Dauphin politics: grain and guns

Wheat board election shades federal vote


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Grain, guns and the shadow of rogue MP Inky Mark are defining the campaign in Dauphin-Swan River-Marquette.

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Hey there, time traveller!
This article was published 27/11/2010 (4282 days ago), so information in it may no longer be current.

Grain, guns and the shadow of rogue MP Inky Mark are defining the campaign in Dauphin-Swan River-Marquette.

And it’s a real campaign, though the riding is widely expected to remain Tory blue and the byelection race has paled beside nastier ones in Winnipeg North and Vaughan, Ont.

Dauphin’s been an unlikely political hotbed lately — the town had one of the most raucous civic election races in the province. After Mark resigned his parliamentary post to return to small-town politics, he lost to lawyer Eric Irwin in a squeaker.

And while five federal candidates are braving the snowy campaign trail, there’s a concurrent race underway to elect a new regional director to the Canadian Wheat Board, the fate of which all candidates agree is top-of-mind in the riding.

Top-of-mind among politicos is whether Mark’s personal popularity in the riding automatically translates into votes for Tory nominee Robert Sopuck. Mark was frequently offside with Prime Minister Stephen Harper even at the end, raising a stink about a nomination process Mark said the party had manipulated.

“People saw him as standing up for them and not necessarily toeing the party line,” said NDP candidate Denise Harder, who has run an aggressive campaign. “There was a bit of pride in that.”

Sopuck, who has an impressive resumé and jokingly describes himself as a “right-wing environmentalist,” said his years working as an environmental expert with government taught him it’s important to forge relationships where cabinet ministers take your phone calls. That’s the best way to guarantee the needs of the constituency, everything from better cellphone and Internet service to federal pasture-rate reform, will be taken seriously.

“I intend to be a team player,” said Sopuck, his voice raspy from schmoozing voters at Christmas craft sales and fall suppers.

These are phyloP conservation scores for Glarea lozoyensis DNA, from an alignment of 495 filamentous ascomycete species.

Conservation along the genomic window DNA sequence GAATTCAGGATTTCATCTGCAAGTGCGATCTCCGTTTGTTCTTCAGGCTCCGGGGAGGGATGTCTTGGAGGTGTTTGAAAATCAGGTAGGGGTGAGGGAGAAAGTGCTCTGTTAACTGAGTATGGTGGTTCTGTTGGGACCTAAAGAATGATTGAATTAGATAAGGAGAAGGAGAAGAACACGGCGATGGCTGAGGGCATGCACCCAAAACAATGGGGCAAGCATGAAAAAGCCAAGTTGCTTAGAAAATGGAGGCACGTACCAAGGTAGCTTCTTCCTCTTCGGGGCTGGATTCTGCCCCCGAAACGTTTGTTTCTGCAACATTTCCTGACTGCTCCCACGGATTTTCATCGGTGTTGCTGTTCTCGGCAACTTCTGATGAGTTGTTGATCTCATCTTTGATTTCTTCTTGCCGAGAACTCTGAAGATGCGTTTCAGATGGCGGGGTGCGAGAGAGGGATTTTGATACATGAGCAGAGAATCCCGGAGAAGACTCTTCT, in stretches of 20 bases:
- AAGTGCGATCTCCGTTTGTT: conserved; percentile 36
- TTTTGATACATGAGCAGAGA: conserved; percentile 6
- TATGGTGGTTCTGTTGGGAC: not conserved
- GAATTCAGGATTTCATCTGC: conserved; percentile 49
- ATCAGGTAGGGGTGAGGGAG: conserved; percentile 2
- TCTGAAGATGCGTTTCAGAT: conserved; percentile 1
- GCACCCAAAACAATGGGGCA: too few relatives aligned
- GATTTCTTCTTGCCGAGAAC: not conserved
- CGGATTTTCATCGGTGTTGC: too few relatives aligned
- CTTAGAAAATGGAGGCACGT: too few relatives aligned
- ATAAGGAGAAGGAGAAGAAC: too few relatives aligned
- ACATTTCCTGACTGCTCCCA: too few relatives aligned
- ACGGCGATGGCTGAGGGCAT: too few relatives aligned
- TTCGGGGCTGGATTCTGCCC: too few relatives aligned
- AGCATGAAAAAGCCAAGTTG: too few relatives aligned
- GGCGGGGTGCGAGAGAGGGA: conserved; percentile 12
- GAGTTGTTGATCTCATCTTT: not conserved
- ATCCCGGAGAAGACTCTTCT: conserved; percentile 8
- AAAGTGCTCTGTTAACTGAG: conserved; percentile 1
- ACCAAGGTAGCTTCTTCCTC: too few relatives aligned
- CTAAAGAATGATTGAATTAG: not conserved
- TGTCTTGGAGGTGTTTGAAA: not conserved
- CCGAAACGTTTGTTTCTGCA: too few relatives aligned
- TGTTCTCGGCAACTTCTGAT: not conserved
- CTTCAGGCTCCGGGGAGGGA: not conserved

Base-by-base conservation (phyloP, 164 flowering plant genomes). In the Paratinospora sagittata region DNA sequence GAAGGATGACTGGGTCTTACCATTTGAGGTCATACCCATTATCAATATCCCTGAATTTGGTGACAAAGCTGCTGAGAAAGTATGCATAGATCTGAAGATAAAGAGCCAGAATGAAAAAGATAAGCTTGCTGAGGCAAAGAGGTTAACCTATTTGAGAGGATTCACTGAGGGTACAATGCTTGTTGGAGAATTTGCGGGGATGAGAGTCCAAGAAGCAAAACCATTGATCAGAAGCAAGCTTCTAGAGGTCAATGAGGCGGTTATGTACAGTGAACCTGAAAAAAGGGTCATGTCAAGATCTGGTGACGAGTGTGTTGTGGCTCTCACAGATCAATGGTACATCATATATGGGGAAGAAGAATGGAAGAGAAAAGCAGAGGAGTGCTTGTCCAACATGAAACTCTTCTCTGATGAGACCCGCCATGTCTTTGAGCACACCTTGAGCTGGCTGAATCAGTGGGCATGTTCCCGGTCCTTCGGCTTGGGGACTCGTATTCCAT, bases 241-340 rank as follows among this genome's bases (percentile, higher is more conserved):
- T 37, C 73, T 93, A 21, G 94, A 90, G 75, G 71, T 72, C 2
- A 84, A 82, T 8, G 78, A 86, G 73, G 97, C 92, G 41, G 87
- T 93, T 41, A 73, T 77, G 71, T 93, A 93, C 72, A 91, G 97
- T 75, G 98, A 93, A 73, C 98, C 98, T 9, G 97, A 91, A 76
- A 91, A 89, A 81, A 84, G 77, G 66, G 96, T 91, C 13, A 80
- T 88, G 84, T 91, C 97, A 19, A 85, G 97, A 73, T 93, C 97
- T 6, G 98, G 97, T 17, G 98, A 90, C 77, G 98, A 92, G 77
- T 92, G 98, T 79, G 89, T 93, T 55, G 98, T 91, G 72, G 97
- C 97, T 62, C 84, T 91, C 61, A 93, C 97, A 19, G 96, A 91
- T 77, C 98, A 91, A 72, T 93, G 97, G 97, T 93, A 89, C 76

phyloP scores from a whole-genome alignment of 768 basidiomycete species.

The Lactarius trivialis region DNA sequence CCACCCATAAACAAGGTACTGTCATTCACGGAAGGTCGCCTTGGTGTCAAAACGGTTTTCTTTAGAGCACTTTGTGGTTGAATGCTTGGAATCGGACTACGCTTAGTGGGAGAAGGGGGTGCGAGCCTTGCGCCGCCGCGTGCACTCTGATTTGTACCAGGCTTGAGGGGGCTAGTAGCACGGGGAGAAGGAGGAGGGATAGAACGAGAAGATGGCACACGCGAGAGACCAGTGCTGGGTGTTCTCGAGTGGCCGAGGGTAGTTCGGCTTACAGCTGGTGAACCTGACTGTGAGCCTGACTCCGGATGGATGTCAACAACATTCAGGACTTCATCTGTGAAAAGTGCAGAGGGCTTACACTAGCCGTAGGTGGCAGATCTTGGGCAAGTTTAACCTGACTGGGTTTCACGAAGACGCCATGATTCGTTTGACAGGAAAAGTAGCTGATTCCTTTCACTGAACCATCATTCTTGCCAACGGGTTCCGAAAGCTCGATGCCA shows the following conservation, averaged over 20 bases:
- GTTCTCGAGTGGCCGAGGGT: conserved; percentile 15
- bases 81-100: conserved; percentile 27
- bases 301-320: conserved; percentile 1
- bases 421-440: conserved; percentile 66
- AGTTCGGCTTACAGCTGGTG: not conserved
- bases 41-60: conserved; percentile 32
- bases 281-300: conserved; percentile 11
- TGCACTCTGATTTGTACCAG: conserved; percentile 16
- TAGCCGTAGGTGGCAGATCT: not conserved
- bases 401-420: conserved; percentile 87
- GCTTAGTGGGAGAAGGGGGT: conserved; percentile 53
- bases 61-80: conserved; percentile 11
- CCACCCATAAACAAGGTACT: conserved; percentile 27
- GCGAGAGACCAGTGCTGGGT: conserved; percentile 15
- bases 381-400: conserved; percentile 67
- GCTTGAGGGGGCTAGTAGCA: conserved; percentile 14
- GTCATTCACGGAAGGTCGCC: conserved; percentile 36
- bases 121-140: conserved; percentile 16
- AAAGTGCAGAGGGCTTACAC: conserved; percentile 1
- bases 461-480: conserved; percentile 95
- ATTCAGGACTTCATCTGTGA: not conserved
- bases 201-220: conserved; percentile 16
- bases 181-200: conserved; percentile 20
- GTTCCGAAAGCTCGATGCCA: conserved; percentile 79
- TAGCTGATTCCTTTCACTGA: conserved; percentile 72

But he could already be slightly offside with his party over the fate of the wheat board’s monopoly marketing system. The Tories have tried to eliminate the single desk and rejig how wheat board directors are elected, but Sopuck said only farmers should decide what happens to the wheat board.

“There’s a lot of support for the wheat board over all parts of the political spectrum from left to right,” said Sopuck.

Harder agreed, saying the wheat board is among the top two issues in the ridings, especially with a directors’ election underway. She said producers fear the erosions of the wheat board’s power and changes to freight rates that will ensue.

Liberal candidate and young businessman Scott Sarna said he’s heard a mix of views from farmers — most prefer the wheat board but some would like reforms or alternative marketing options. He said the party is toying with the idea of allowing farmers to decide riding by riding on the issue.

Federally, in its several incarnations, the riding has been solidly Tory for the last 50 years, except for a short period during former prime minister Jean Chrétien’s 1993 sweep when the Reform/Tory split allowed Liberal Marlene Cowling to squeak out a victory. Mark defeated Cowling in 1997.

But the provincial NDP — more centrist than their federal counterparts — have held the region provincially for 15 years. Two cabinet ministers — Finance Minister Rosann Wowchuk and Agriculture Minister Stan Struthers — hail from the area.

Sopuck says it’s the long-gun registry, a program still reviled in most rural areas and one the federal NDP wants to reform instead of scrap, that nudges provincial NDP supporters away from the federal party.





Jerome Dondo — Christian Heritage Party of Canada:

Dondo is an accounting consultant for First Nations who is active in his church and serves as a school trustee with the Division scolaire franco-manitobaine. Dondo ran in the last federal election.


Denise Harder — New Democratic Party:

A First Nations woman, Harder worked for years in the Portage and District General Hospital as everything from a nurse’s aide to a payroll staffer before becoming a CUPE national staff rep. She’s the chairwoman of the Central Manitoba Regional Health Authority and ran provincially for the NDP in 2007 in Ste. Rose.


Christopher Scott Sarna — Liberal Party of Canada

Known as Scott, he’s the young CEO of several commercial real estate companies, including his family’s business, the Elkhorn Resort.


Robert Sopuck — Conservative Party of Canada

A fisheries biologist, Sopuck consulted in the fields of environmental assessment and resource management and was former premier Gary Filmon’s sustainable development adviser. He was also the environmental director of the Pine Falls Paper Company in the late 1990s.


Kate Storey — Green Party of Canada

Storey runs an organic farm near Grandview and has been active in several farming groups, including the Manitoba Organic Alliance, the National Farmers Union and the Manitoba Rural Adaptation Council.

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